Three days later, when a ceasefire had been agreed, Turkey had landed 30,000 troops on the island and captured Kyrenia, the corridor linking Kyrenia to Nicosia, and the Turkish-Cypriot quarter of Nicosia. The junta in Athens, and then the Sampson regime in Cyprus fell from power. In Nicosia Glafkos Clerides assumed the presidency and constitutional order was restored; ostensibly removing the pretext the Turks gave for the invasion. The Turks used a period of negotiations to reinforce their Kyrenia bridgehead and prepare for the second phase of the invasion, which began on 14 August and resulted in the seizure of Morphou, Karpasia, Ammochostos and the Mesaoria. The Greek forces were unable to resist the Turkish advance.
International pressure led to a ceasefire at which point 37% of the island had been taken over by the Turks and 180,000 Greek Cypriots were evicted from their homes in the north. At the same time, around 50,000 Turkish Cypriots moved to the areas under the control of the Turkish Forces and settled in the properties of the displaced Greek Cypriots. In mid-1975, the United States Congress amongst a variety of sanctions against Turkey, imposed an arms embargo on Turkey for using American-supplied equipment during the Turkish invasion of Cyprus in 1974.
In 1983 Turkish Cypriots proclaimed the Turkish Republic of Northern Cyprus which is recognised only by Turkey. As of today, there are 1,534 Greek Cypriots and 502 Turkish Cypriots missing as a result of the fighting. The events of the summer of 1974 dominate the politics on the island, as well as Greco-Turkish relations. Around 150,000 settlers from Turkey are believed to be living in the north in violation of the Geneva Convention and various UN resolutions. Following the invasion and the capture of its northern territory by Turkish troops, the Republic of Cyprus announced that all of its ports of entry in the north are closed, as they are effectively not under its control. The last major effort to settle the Cyprus dispute was the Annan Plan. It gained the support of the Turkish Cypriots but was rejected by the Greek Cypriots, who perceived the Annan Plan to be both unbalanced and excessively pro-Turkish.
On May 1, 2004 Cyprus joined the European Union together with nine other countries. In July 2006, the island served as a safe haven for people fleeing Lebanon because of the conflict between Israel and Hezbollah.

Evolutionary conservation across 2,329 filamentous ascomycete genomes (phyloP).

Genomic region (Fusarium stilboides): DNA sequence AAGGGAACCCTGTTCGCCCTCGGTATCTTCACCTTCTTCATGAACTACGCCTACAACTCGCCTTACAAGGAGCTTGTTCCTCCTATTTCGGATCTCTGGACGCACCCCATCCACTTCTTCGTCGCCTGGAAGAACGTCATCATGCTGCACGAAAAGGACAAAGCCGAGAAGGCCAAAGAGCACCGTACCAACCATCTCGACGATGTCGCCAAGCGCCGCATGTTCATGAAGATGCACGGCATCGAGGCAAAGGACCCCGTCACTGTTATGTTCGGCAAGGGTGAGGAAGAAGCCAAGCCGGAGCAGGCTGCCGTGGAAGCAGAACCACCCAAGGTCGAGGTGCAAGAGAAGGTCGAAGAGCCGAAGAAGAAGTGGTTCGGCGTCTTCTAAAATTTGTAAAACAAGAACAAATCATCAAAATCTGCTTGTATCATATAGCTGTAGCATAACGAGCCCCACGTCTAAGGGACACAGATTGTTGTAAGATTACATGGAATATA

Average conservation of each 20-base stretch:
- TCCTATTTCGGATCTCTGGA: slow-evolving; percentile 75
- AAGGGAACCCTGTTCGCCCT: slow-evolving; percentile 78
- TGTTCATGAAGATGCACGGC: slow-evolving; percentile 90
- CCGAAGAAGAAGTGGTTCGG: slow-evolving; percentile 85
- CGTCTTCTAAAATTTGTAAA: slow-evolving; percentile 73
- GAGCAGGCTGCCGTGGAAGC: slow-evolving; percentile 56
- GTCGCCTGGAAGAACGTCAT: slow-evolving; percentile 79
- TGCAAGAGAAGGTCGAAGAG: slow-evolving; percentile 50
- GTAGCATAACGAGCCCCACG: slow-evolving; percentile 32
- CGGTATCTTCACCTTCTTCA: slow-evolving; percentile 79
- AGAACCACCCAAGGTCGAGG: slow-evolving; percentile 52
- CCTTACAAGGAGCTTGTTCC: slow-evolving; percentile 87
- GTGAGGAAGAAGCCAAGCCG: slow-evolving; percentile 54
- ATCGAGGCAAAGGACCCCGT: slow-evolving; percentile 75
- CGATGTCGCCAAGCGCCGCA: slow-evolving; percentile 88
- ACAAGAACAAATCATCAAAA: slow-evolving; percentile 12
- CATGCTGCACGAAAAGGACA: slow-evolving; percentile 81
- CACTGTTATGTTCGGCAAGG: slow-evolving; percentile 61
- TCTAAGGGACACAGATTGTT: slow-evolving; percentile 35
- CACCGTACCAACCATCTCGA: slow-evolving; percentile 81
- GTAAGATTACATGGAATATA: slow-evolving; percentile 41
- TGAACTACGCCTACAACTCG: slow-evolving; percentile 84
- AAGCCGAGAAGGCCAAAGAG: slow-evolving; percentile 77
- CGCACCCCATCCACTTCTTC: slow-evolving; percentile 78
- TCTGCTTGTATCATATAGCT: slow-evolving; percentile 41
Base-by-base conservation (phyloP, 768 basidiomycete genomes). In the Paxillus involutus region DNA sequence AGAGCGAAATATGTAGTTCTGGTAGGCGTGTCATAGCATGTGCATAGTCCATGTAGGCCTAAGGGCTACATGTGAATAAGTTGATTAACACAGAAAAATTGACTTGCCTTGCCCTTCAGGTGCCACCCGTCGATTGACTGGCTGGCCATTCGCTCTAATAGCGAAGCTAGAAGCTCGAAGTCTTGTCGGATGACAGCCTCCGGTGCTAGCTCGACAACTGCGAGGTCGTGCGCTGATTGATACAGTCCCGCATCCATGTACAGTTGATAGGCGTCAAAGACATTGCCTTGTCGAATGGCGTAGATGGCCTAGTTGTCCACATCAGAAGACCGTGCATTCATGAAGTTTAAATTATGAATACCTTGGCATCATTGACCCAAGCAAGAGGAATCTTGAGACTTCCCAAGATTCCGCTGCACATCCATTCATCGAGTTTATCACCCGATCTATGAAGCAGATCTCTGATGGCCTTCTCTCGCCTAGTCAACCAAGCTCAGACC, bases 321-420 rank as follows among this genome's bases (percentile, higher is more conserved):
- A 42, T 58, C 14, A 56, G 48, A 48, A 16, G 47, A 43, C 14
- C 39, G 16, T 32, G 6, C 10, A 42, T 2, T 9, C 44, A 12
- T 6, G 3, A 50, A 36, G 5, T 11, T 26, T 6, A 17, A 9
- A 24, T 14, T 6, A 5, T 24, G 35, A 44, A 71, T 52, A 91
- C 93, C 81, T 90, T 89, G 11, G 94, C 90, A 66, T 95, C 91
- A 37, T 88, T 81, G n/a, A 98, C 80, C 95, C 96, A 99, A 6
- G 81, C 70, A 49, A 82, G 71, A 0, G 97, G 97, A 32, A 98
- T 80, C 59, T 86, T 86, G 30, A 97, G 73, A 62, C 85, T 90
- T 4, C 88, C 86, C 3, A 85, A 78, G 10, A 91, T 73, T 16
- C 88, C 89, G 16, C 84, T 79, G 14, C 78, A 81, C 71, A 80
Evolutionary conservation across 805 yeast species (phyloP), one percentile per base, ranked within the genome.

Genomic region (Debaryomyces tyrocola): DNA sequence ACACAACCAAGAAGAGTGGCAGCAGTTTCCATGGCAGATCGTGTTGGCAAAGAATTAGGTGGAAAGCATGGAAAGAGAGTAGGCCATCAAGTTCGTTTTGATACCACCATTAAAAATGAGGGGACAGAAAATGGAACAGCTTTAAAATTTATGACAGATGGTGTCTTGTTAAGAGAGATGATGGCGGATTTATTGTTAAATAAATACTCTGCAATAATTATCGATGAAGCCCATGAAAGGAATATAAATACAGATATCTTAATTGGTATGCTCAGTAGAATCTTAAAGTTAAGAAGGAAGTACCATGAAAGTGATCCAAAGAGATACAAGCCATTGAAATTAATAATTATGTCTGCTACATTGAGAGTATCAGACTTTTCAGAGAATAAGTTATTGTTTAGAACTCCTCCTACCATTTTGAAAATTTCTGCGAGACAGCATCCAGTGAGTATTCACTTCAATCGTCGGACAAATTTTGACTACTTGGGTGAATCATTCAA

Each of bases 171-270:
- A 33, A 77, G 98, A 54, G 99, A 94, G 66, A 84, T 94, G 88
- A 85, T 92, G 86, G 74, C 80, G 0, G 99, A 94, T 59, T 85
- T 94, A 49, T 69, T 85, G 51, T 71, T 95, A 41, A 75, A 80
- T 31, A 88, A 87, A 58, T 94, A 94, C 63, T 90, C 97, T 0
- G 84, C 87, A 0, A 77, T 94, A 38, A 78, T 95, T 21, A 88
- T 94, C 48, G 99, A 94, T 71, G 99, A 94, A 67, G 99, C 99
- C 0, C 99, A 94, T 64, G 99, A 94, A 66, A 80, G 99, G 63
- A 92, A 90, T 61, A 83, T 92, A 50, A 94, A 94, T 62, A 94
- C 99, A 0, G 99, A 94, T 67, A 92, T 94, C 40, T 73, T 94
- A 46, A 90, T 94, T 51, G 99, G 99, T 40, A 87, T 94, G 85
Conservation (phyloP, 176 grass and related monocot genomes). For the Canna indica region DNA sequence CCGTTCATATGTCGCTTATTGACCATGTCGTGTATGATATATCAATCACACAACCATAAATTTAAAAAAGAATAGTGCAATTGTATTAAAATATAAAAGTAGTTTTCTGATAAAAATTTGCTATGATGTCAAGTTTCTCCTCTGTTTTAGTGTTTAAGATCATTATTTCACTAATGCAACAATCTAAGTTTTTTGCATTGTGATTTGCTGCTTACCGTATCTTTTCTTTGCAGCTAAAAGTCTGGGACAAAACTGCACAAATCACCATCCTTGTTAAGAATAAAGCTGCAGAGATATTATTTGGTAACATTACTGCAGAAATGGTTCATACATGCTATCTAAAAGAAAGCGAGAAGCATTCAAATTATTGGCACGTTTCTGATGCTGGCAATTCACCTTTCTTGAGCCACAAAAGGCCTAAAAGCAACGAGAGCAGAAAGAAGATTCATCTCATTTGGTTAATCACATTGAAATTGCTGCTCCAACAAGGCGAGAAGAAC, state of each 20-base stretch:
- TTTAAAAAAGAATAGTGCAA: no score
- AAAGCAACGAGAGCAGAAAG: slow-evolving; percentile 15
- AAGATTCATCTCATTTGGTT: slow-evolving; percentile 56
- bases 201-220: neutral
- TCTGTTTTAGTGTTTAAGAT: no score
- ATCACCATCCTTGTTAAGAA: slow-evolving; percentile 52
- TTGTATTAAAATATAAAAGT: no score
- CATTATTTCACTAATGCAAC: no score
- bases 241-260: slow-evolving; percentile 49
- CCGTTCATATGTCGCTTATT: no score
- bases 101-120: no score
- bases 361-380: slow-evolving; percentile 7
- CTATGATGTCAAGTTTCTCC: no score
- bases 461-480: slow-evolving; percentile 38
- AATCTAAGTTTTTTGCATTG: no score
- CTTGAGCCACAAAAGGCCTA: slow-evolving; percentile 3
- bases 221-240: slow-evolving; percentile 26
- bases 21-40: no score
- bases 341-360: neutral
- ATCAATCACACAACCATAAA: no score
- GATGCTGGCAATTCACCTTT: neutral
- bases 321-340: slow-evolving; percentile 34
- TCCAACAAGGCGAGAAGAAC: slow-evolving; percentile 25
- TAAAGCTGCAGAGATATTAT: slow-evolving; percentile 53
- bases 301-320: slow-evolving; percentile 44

In March 2008, a wall that for decades had stood at the boundary between the Greek Cypriot controlled side and the UN buffer zone was demolished. The wall had cut across Ledra Street in the heart of Nicosia and was seen as a strong symbol of the island's 32-year division. On 3 April 2008, Ledra Street was reopened in the presence of Greek and Turkish Cypriot officials.
History of North Cyprus:
Main articles: Cyprus intercommunal violence and Turkish invasion of Cyprus
The history of Northern Cyprus begins with the gaining of independence of a united Cyprus from British rule in August 1960. Independence was only achieved after both Greek and Turkish Cypriots agreed to respectively abandon plans for enosis (union with Greece) and taksim (Turkish for 'partition'). The agreement involved Cyprus being governed under a constitution which apportioned Cabinet posts, parliamentary seats and civil service jobs on an agreed ratio between the two communities. Within three years, tensions between the Greek Cypriots and Turkish Cypriots in administrative affairs began to show. In particular, disputes over separate municipalities and taxation created a deadlock in government. In 1963 President Makarios proposed unilateral changes to the constitution, via 13 amendments. Turkey and the Turkish Cypriots rejected the proposed amendments as an attempt to settle constitutional disputes in favour of the Greek Cypriots and as a means of demoting Turkish status from co-founders of the state to one of minority status removing their constitutional safeguards in the process. Turkish Cypriots filed a lawsuit against the 13 amendments in Supreme Constitutional Court of Cyprus (SCCC). Makarios clarified not to comply with whatever the decision of SCCC will be, and defended his amendments as being necessary "to resolve constitutional deadlocks" as opposite to the stance of SCCC. On 25 April 1963, SCCC decided that Makarios' 13 amendments are illegal. On 21 May, president of SCCC resigned due to the Makarios' stance. On 15 July, Makarios ignored the decision of SCCC. On 30 November, Makarios legalized the 13 proposals.